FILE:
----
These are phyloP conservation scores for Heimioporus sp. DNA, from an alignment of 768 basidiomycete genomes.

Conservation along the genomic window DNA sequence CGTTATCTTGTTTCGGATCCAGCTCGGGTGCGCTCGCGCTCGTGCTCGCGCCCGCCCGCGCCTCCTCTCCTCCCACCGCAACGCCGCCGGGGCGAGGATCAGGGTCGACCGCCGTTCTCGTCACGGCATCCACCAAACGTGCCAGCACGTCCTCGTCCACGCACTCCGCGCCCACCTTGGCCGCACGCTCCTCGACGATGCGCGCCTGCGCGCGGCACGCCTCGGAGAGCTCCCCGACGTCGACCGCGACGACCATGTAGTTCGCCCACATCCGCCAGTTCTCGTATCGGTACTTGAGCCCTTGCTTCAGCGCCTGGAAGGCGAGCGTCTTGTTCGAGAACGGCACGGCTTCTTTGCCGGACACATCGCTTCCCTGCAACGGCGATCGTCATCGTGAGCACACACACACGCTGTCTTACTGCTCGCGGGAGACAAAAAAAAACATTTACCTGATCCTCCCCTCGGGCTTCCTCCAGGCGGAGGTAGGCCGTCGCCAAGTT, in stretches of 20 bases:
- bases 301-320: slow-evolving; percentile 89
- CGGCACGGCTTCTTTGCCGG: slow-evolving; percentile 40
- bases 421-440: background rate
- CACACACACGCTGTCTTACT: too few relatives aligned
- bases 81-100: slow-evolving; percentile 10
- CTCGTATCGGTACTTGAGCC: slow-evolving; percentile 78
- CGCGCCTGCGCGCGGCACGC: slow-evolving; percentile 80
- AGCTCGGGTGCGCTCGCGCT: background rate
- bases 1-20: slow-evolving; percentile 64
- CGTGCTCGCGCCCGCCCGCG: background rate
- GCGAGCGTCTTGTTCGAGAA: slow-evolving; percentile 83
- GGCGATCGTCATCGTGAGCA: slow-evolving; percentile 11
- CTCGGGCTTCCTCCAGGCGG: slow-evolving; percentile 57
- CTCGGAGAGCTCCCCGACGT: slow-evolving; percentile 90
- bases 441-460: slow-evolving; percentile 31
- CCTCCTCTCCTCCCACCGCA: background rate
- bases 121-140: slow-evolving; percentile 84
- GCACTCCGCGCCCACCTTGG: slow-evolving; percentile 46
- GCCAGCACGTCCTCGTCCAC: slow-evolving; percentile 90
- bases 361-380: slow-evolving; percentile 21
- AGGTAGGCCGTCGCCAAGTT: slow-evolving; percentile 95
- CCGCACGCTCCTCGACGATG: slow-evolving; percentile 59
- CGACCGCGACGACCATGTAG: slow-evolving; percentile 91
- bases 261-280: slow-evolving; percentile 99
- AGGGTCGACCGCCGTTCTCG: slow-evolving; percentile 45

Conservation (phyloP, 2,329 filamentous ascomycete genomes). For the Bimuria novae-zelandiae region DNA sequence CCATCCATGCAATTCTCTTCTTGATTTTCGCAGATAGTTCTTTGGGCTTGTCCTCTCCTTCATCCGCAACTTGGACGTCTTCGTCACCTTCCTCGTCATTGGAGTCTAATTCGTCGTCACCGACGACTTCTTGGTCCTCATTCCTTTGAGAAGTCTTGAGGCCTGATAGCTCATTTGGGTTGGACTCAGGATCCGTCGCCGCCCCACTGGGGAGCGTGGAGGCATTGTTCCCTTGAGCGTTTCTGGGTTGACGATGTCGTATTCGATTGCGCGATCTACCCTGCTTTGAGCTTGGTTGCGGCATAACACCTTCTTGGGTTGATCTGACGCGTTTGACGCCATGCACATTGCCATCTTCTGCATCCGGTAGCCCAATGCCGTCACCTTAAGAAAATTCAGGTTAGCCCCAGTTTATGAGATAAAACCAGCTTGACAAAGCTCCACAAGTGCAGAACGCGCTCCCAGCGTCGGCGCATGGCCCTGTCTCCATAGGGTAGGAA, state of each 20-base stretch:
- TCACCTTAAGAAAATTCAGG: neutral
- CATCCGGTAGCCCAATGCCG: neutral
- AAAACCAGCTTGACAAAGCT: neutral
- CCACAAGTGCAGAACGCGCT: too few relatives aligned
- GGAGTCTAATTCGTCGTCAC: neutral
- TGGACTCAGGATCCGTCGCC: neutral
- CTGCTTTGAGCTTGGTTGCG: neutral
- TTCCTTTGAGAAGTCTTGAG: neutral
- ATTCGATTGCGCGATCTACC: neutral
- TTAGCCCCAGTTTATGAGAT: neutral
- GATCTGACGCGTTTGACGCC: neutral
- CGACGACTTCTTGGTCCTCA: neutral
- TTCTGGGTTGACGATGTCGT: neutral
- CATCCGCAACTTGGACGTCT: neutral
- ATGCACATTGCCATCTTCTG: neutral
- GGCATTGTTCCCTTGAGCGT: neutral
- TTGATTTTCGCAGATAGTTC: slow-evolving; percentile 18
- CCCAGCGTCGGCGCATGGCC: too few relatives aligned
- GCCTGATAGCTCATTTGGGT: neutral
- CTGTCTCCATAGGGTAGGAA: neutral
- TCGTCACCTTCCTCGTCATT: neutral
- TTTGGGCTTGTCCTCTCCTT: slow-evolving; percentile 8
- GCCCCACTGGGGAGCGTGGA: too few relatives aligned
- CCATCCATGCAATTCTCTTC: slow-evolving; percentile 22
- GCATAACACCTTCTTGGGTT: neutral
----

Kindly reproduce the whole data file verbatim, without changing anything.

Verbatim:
These are phyloP conservation scores for Heimioporus sp. DNA, from an alignment of 768 basidiomycete genomes.

Conservation along the genomic window DNA sequence CGTTATCTTGTTTCGGATCCAGCTCGGGTGCGCTCGCGCTCGTGCTCGCGCCCGCCCGCGCCTCCTCTCCTCCCACCGCAACGCCGCCGGGGCGAGGATCAGGGTCGACCGCCGTTCTCGTCACGGCATCCACCAAACGTGCCAGCACGTCCTCGTCCACGCACTCCGCGCCCACCTTGGCCGCACGCTCCTCGACGATGCGCGCCTGCGCGCGGCACGCCTCGGAGAGCTCCCCGACGTCGACCGCGACGACCATGTAGTTCGCCCACATCCGCCAGTTCTCGTATCGGTACTTGAGCCCTTGCTTCAGCGCCTGGAAGGCGAGCGTCTTGTTCGAGAACGGCACGGCTTCTTTGCCGGACACATCGCTTCCCTGCAACGGCGATCGTCATCGTGAGCACACACACACGCTGTCTTACTGCTCGCGGGAGACAAAAAAAAACATTTACCTGATCCTCCCCTCGGGCTTCCTCCAGGCGGAGGTAGGCCGTCGCCAAGTT, in stretches of 20 bases:
- bases 301-320: slow-evolving; percentile 89
- CGGCACGGCTTCTTTGCCGG: slow-evolving; percentile 40
- bases 421-440: background rate
- CACACACACGCTGTCTTACT: too few relatives aligned
- bases 81-100: slow-evolving; percentile 10
- CTCGTATCGGTACTTGAGCC: slow-evolving; percentile 78
- CGCGCCTGCGCGCGGCACGC: slow-evolving; percentile 80
- AGCTCGGGTGCGCTCGCGCT: background rate
- bases 1-20: slow-evolving; percentile 64
- CGTGCTCGCGCCCGCCCGCG: background rate
- GCGAGCGTCTTGTTCGAGAA: slow-evolving; percentile 83
- GGCGATCGTCATCGTGAGCA: slow-evolving; percentile 11
- CTCGGGCTTCCTCCAGGCGG: slow-evolving; percentile 57
- CTCGGAGAGCTCCCCGACGT: slow-evolving; percentile 90
- bases 441-460: slow-evolving; percentile 31
- CCTCCTCTCCTCCCACCGCA: background rate
- bases 121-140: slow-evolving; percentile 84
- GCACTCCGCGCCCACCTTGG: slow-evolving; percentile 46
- GCCAGCACGTCCTCGTCCAC: slow-evolving; percentile 90
- bases 361-380: slow-evolving; percentile 21
- AGGTAGGCCGTCGCCAAGTT: slow-evolving; percentile 95
- CCGCACGCTCCTCGACGATG: slow-evolving; percentile 59
- CGACCGCGACGACCATGTAG: slow-evolving; percentile 91
- bases 261-280: slow-evolving; percentile 99
- AGGGTCGACCGCCGTTCTCG: slow-evolving; percentile 45

Conservation (phyloP, 2,329 filamentous ascomycete genomes). For the Bimuria novae-zelandiae region DNA sequence CCATCCATGCAATTCTCTTCTTGATTTTCGCAGATAGTTCTTTGGGCTTGTCCTCTCCTTCATCCGCAACTTGGACGTCTTCGTCACCTTCCTCGTCATTGGAGTCTAATTCGTCGTCACCGACGACTTCTTGGTCCTCATTCCTTTGAGAAGTCTTGAGGCCTGATAGCTCATTTGGGTTGGACTCAGGATCCGTCGCCGCCCCACTGGGGAGCGTGGAGGCATTGTTCCCTTGAGCGTTTCTGGGTTGACGATGTCGTATTCGATTGCGCGATCTACCCTGCTTTGAGCTTGGTTGCGGCATAACACCTTCTTGGGTTGATCTGACGCGTTTGACGCCATGCACATTGCCATCTTCTGCATCCGGTAGCCCAATGCCGTCACCTTAAGAAAATTCAGGTTAGCCCCAGTTTATGAGATAAAACCAGCTTGACAAAGCTCCACAAGTGCAGAACGCGCTCCCAGCGTCGGCGCATGGCCCTGTCTCCATAGGGTAGGAA, state of each 20-base stretch:
- TCACCTTAAGAAAATTCAGG: neutral
- CATCCGGTAGCCCAATGCCG: neutral
- AAAACCAGCTTGACAAAGCT: neutral
- CCACAAGTGCAGAACGCGCT: too few relatives aligned
- GGAGTCTAATTCGTCGTCAC: neutral
- TGGACTCAGGATCCGTCGCC: neutral
- CTGCTTTGAGCTTGGTTGCG: neutral
- TTCCTTTGAGAAGTCTTGAG: neutral
- ATTCGATTGCGCGATCTACC: neutral
- TTAGCCCCAGTTTATGAGAT: neutral
- GATCTGACGCGTTTGACGCC: neutral
- CGACGACTTCTTGGTCCTCA: neutral
- TTCTGGGTTGACGATGTCGT: neutral
- CATCCGCAACTTGGACGTCT: neutral
- ATGCACATTGCCATCTTCTG: neutral
- GGCATTGTTCCCTTGAGCGT: neutral
- TTGATTTTCGCAGATAGTTC: slow-evolving; percentile 18
- CCCAGCGTCGGCGCATGGCC: too few relatives aligned
- GCCTGATAGCTCATTTGGGT: neutral
- CTGTCTCCATAGGGTAGGAA: neutral
- TCGTCACCTTCCTCGTCATT: neutral
- TTTGGGCTTGTCCTCTCCTT: slow-evolving; percentile 8
- GCCCCACTGGGGAGCGTGGA: too few relatives aligned
- CCATCCATGCAATTCTCTTC: slow-evolving; percentile 22
- GCATAACACCTTCTTGGGTT: neutral